THE MICROSOFT INVESTOR: Microsoft Faces Unresolved Questions Over Its Strategy

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Microsoft CEO Steve Ballmer leans to his right

MSFT Continues To Slide 
Stocks are in the red in early trading as investors worry about the state of the global economy and whether Greece’s debt crisis will affect the rest of Europe. In the U.S., people are applying for fewer unemployment benefits, reversing the spike seen last week. Shares of MSFT are down, continuing the recent slide. Upcoming catalysts include entrance in the tablet market; Windows Phone 7 adoption with hardware partner Nokia; strides against current market leaders in cloud computing; making money in the online business including integration of Skype and improving the search business (retooling the Bing / Yahoo! partnership or just buying them outright); and continued momentum of Kinect and the next generation console. The stock currently trades at 8x Enterprise Value / TTM Free Cash Flow, inexpensive compared to historical trading multiples.

What Does Wall Street Think Of The Skype Acquisition? (Barron’s)
It’s a mixed bag:

  • Walter Pritchard with Citigroup thinks the deal “makes sense” and gives Microsoft possible “leverage” Integration with Kinect or WP7 could drive meaningful competitive advantages.
  • Tavis McCourt with Morgan Keegan sees benefit to the Nokia / Microsoft partnership as “video and voice services will require more headsets and video bridging hardware.” It also could complicated negotiations with telcos.
  • Craig Moffett with Sanford Bernstein echos those fears. “Perhaps it was the threat of Facebook acquiring Skype that moved Microsoft to pay 10 times revenues. Just don’t expect the carriers to be amused.”
  • Adam Holt with Morgan Stanley notes that it was likely a patent buy as Skype has 13 patents and over 400 patents pending. And though the valuation is rich, Skype’s metrics have been improving and the company is gaining more importance in social networking.

Is Skype Just Another Overpriced, Go Nowhere Acquisition? (The Microsoft Blog)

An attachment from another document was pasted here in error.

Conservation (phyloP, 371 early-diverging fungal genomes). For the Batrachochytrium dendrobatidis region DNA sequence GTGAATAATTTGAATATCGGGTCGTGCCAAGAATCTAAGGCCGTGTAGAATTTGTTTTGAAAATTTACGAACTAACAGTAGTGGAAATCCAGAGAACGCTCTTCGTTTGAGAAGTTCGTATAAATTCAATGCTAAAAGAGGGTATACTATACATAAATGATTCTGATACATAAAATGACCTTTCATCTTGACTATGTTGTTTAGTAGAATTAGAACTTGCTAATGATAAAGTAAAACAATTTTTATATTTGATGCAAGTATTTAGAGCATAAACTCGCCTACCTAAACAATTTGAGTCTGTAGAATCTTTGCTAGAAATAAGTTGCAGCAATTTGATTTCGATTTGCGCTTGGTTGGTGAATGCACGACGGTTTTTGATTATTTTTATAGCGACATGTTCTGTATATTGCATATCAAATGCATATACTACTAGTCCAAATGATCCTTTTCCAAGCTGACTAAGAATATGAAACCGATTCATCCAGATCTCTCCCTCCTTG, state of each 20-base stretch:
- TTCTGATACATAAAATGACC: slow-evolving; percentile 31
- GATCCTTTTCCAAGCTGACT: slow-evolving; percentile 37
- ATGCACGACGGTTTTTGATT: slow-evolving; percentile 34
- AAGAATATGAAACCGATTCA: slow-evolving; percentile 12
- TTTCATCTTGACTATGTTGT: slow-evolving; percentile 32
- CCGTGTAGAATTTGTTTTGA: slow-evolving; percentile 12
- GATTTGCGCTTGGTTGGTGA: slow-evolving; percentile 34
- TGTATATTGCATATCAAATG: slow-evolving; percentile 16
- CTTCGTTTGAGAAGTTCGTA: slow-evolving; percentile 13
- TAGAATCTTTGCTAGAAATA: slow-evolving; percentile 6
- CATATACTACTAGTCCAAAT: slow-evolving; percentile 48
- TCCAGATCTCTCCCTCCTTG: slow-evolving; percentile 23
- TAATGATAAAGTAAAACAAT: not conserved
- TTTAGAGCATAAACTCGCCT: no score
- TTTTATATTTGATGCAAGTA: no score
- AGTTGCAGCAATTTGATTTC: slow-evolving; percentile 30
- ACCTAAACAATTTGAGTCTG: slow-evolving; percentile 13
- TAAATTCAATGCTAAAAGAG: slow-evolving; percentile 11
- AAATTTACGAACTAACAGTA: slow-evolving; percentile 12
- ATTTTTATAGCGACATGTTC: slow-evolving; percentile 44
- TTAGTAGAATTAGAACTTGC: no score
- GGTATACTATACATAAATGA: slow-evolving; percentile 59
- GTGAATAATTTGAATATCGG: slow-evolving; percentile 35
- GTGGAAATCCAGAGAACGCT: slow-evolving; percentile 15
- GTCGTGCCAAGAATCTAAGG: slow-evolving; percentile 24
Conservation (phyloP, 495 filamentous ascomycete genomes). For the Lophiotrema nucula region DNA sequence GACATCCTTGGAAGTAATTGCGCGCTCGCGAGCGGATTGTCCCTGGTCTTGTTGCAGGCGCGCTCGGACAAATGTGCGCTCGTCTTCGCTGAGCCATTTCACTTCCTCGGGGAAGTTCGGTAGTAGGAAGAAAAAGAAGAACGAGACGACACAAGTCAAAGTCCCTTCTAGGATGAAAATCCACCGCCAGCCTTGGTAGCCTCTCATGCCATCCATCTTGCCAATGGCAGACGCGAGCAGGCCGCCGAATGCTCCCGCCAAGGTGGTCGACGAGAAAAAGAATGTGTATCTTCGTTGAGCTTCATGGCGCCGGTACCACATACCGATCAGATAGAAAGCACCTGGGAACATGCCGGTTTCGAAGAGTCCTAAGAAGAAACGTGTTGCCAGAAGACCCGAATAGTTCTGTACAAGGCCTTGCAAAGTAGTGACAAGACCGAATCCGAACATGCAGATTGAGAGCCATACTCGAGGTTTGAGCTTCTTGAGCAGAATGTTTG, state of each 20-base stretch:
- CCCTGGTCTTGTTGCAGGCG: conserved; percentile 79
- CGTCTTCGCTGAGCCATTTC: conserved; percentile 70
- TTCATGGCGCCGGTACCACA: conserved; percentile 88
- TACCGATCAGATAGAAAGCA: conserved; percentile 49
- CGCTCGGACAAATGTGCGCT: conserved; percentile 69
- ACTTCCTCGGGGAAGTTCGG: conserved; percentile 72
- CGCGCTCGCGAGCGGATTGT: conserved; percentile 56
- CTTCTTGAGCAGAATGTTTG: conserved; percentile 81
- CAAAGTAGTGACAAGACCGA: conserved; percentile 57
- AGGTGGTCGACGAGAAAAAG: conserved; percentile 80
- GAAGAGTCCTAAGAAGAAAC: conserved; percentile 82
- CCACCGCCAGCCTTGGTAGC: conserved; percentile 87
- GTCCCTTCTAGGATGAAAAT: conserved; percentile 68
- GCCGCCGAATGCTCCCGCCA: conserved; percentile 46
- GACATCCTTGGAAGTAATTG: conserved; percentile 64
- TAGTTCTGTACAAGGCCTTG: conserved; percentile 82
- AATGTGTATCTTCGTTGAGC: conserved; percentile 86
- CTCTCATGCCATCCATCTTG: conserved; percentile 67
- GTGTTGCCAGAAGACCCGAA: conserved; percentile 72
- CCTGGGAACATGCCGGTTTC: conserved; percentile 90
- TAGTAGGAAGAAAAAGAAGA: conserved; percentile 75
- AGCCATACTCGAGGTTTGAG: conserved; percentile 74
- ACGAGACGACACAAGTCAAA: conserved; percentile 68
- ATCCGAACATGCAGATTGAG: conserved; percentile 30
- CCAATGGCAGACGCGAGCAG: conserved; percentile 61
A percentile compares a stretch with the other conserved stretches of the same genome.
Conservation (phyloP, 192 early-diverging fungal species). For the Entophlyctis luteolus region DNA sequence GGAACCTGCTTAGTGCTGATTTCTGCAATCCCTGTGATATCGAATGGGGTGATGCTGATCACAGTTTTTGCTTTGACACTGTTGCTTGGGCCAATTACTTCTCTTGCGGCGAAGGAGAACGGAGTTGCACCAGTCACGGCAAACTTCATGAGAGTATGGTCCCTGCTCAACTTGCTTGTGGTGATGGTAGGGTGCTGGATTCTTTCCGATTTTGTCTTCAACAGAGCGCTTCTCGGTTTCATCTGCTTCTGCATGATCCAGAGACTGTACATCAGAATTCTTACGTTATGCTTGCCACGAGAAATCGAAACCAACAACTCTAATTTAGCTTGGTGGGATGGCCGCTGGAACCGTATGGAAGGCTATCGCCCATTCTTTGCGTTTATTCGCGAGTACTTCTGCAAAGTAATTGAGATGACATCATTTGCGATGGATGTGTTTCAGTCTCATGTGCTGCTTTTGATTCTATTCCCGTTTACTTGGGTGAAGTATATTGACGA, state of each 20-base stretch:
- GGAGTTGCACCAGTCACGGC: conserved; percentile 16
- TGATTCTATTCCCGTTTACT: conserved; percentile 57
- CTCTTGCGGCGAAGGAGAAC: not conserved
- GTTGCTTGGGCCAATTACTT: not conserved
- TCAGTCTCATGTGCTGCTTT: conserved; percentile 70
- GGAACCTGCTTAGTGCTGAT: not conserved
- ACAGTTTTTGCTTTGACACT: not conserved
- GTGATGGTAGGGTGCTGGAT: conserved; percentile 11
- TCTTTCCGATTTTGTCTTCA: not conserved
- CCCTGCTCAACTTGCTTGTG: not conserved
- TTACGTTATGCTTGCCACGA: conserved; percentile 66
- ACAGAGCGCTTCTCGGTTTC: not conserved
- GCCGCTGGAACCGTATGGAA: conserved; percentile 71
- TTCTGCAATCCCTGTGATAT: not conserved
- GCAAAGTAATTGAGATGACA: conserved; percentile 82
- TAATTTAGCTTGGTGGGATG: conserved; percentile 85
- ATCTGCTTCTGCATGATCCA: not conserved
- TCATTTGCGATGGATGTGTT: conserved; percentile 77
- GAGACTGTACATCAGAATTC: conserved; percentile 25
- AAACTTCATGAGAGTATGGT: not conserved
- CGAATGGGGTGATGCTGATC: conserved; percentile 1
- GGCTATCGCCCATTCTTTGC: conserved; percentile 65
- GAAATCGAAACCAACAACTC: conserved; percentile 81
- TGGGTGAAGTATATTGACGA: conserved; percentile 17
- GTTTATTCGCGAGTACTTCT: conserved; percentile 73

Microsoft paid a dot-com era price for Skype at almost 40% more than the service itself says the business is worth. As such, Microsoft shares took a stumble the last few days. Microsoft’s $8.5 billion price tag for Skype is nearly 3x what eBay sold the company for in 2009 ($2.9 billion). This could be just another case of Microsoft overpaying for something that it will eventually kill; Massive, TellMe, AdECN…I could go on.

Lose Ballmer Or Simplify (The Financial Times)
The real difficulty Microsoft faces is unresolved questions over its strategy and its ability to fulfil ambitions. And Steve Ballmer does not look like a man with the answers. Having “an ambitious, forward-looking, irrepressible nature” as he described is one thing. Having the ideas, discipline and focus to defeat a disparate array of competitors in many fields is quite another. Microsoft either needs to find itself a new leader or simplify itself sufficiently so it can achieve fewer things faster and better.

Bing Inches Up In Market Share For April (comScore)
Microsoft’s Bing search engine, as well as Yahoo, saw slight gains in search market share in April, but not enough to gain much ground on Google. Google led search-engine traffic in April was 65.4%, down slightly (0.3%) from March, according to comScore. Yahoo! came in at 15.9%, up 0.2%, with Bing bringing in 14.1%, also up 0.2%. Combined market share of Microsoft and Yahoo! Was 30%, less than half of Google. Glad that online business cash burn is being put to good use. Read more at Business Insider.

Chromebooks Going After Microsoft’s Jugular (Various via techDygest)
Google finally launched Chrome OS-powered Chromebooks. Chromebooks will be available in June for $20 a month for students and $28 for enterprises. The word consumer was not mentioned. Meaning Google is going after Microsoft’s bread and butter, the corporate IT department. Matt Rosoff at Business Insider says that has to put Steve Ballmer into a sweat.